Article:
BBC NEWS
BBCi CATEGORIES   TV   RADIO   COMMUNICATE   WHERE I LIVE   INDEX    SEARCH 

BBC News UK Edition
 You are in: Health  
News Front Page
World
UK
England
N Ireland
Scotland
Wales
Politics
Business
Entertainment
Science/Nature
Technology
Health
Medical notes
Education
-------------
Talking Point
-------------
Country Profiles
In Depth
-------------
Programmes
-------------
BBC Sport
BBC Weather
CBBC News
SERVICES
-------------
EDITIONS
Thursday, 14 November, 2002, 14:57 GMT
Milburn promises Mental Health Bill
A draft bill was published last June
A new Mental Health Bill will be brought before parliament in the coming months, Health Secretary Alan Milburn has insisted.

There has been speculation that plans to overhaul existing legislation had been shelved after it was omitted from the Queen's Speech.

However, Health Secretary Alan Milburn told MPs on Thursday that a Bill would be introduced in the current parliamentary session.


We will be bring forward a bill in the course of this session

Health Secretary Alan Milburn
Ministers have faced fierce opposition from doctors, patient groups and campaigners over their plans to reform mental health laws.

Shake-up

A draft Bill, published in June, promised the biggest shake up of the sector in England and Wales for decades.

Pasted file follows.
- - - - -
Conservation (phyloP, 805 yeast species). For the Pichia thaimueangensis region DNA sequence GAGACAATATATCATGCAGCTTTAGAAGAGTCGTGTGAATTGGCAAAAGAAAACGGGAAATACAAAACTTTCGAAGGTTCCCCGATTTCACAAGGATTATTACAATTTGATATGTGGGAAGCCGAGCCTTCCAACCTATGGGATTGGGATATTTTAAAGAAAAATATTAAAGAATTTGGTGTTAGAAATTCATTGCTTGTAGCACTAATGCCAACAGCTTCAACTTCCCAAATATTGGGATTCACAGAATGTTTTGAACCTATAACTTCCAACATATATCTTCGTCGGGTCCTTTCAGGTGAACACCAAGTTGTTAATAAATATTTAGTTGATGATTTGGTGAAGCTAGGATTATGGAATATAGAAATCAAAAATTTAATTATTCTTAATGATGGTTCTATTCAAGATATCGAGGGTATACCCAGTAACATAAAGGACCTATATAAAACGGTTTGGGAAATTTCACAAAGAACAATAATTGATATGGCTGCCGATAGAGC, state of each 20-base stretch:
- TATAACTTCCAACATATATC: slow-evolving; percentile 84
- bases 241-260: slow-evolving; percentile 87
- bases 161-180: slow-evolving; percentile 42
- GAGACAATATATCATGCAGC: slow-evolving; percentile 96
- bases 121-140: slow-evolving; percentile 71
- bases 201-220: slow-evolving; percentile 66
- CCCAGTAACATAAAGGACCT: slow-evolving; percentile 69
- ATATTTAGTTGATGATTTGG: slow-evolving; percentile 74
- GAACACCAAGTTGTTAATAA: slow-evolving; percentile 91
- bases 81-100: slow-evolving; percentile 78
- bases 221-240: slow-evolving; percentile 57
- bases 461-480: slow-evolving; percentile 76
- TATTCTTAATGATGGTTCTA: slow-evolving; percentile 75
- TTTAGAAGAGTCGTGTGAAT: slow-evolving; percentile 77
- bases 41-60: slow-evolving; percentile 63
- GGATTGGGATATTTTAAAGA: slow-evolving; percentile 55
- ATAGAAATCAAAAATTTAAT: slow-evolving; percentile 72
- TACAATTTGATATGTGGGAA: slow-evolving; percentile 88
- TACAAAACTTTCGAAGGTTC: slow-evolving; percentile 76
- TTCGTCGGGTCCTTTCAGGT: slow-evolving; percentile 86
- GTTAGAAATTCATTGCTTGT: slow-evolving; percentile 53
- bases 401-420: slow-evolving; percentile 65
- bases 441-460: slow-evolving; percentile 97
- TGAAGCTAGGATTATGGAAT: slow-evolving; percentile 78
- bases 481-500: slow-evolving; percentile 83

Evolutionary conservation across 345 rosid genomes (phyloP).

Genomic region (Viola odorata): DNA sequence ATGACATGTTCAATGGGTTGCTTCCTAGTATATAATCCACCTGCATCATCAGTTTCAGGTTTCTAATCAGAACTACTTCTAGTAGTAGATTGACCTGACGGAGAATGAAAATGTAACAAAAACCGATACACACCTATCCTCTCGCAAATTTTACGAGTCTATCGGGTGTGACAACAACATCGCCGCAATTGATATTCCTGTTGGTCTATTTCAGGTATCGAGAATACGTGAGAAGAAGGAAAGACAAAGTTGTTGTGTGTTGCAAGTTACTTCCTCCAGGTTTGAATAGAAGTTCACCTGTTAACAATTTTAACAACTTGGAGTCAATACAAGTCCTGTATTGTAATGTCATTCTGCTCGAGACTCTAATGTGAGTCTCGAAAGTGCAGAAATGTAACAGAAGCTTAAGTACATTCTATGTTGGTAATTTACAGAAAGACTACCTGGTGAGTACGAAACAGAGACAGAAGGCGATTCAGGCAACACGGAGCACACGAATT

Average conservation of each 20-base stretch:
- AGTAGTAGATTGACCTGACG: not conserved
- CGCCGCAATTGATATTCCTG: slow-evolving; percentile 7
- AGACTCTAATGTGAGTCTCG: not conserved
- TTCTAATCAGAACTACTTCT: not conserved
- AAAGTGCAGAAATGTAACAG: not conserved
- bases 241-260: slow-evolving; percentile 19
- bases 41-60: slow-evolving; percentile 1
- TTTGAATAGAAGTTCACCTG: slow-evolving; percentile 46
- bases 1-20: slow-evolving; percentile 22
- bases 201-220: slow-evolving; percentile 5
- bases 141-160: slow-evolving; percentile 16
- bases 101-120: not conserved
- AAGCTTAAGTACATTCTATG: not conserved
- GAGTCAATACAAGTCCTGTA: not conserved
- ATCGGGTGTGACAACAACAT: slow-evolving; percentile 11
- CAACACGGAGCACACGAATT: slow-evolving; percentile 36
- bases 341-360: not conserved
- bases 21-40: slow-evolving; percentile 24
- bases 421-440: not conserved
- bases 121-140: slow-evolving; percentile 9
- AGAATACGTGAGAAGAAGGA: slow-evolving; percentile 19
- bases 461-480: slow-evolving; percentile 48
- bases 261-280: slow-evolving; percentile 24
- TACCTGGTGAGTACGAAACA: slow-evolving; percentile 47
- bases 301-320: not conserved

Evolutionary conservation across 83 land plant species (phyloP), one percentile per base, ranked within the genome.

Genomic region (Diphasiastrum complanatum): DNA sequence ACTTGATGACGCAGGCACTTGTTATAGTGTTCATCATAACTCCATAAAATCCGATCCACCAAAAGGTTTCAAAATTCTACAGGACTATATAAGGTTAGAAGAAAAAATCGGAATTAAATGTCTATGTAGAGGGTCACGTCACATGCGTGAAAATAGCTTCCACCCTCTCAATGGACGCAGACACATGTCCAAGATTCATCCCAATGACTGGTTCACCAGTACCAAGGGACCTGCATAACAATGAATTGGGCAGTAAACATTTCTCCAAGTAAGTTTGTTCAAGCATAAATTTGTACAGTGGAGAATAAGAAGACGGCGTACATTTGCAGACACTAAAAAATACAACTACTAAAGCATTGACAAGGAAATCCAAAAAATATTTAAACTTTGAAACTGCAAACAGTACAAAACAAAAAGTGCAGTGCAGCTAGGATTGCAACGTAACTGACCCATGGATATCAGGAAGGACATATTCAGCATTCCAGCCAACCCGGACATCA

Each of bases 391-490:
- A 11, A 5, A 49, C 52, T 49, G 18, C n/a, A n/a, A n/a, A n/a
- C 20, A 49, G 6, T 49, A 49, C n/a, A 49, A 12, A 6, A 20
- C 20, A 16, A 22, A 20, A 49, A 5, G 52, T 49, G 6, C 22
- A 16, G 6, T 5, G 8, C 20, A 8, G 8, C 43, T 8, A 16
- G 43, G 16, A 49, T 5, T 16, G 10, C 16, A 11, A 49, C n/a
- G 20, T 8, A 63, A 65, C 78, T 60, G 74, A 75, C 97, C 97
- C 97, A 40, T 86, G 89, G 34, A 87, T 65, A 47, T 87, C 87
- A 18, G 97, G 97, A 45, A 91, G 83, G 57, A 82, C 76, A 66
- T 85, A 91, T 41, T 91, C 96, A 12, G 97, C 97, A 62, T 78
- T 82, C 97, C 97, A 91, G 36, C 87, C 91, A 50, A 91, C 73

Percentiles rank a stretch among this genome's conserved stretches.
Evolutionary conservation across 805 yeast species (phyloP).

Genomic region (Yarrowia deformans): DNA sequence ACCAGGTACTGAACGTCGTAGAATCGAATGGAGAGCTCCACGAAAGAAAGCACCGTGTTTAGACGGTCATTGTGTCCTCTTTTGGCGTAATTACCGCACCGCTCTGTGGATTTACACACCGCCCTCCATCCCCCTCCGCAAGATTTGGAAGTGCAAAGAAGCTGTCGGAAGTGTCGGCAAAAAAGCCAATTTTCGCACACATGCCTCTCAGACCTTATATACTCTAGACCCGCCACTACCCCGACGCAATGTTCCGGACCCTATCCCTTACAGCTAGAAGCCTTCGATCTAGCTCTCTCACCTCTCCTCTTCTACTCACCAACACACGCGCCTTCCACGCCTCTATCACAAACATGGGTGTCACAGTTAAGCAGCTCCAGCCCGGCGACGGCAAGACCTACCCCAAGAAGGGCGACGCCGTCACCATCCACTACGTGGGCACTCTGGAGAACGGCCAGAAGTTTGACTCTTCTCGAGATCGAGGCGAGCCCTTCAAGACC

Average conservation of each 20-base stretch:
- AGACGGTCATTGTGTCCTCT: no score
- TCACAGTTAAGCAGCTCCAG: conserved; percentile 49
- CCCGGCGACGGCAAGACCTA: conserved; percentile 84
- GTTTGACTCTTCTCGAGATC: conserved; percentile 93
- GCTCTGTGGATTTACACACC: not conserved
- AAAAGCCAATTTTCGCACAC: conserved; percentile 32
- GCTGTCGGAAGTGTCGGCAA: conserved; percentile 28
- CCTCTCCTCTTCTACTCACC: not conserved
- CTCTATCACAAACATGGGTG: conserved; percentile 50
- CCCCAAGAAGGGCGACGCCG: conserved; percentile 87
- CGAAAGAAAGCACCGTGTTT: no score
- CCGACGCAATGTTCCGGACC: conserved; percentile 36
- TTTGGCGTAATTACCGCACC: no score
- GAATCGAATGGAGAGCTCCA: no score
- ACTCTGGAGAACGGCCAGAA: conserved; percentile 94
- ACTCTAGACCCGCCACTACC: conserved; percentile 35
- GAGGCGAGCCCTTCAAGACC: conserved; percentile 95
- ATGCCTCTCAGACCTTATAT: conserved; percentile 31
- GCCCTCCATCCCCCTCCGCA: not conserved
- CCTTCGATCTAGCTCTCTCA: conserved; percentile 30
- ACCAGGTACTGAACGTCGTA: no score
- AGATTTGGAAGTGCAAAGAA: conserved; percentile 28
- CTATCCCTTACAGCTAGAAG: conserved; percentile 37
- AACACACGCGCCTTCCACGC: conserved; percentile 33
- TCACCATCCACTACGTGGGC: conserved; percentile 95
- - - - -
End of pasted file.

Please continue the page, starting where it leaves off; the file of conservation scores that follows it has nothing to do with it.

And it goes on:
However, two proposals in particular sparked an outcry.

These included plans to force mentally ill people living in the community to take their medication; and proposals to detain dangerous people with severe personality disorders even if they have not committed a crime.

The Department of Health has received around 2,000 responses to the draft Bill.

Mr Milburn said proposed legislation would be drawn up after these submissions had been considered.

"When we have finished considering those responses we will be bring forward a bill in the course of this session," he told MPs.

"Reform has to happen in mental health services just as they have to happen in the rest of the health service."

He added: "We will press ahead with reform of the mental health laws. The current laws are rooted in the 1950s."

Warning

Earlier this week, doctors and campaigners expressed their hope that ministers would think again about some of the proposed reforms.

The Mental Health Alliance, an umbrella organisation bringing together over 50 different groups, had spearheaded a campaign against the proposals.

The British Medical Association has warned that if the proposals outlined in the draft Bill were implemented they could cause mental health services to collapse.

Speaking on Wednesday, Dr Robin Arnold of the BMA said: "We have serious concerns about the Bill in its draft form and believe that if implemented could result in the collapse of mental health services in England and Wales."

The BMA and other groups said they hoped ministers would enter discussions on any new legislation.


Key stories

Blair's programme

Analysis

Queen's Speech quiz

TALKING POINT

AUDIO VIDEO

FORUM
See also:

25 Jun 02 | Health
Internet links:


The BBC is not responsible for the content of external internet sites

Links to more Health stories are at the foot of the page.


E-mail this story to a friend

Links to more Health stories

 BBC ^^ Back to top

News Front Page | World | UK | England | N Ireland | Scotland | Wales |
Politics | Business | Entertainment | Science/Nature | Technology |
Health | Education | Talking Point | Country Profiles | In Depth |
Programmes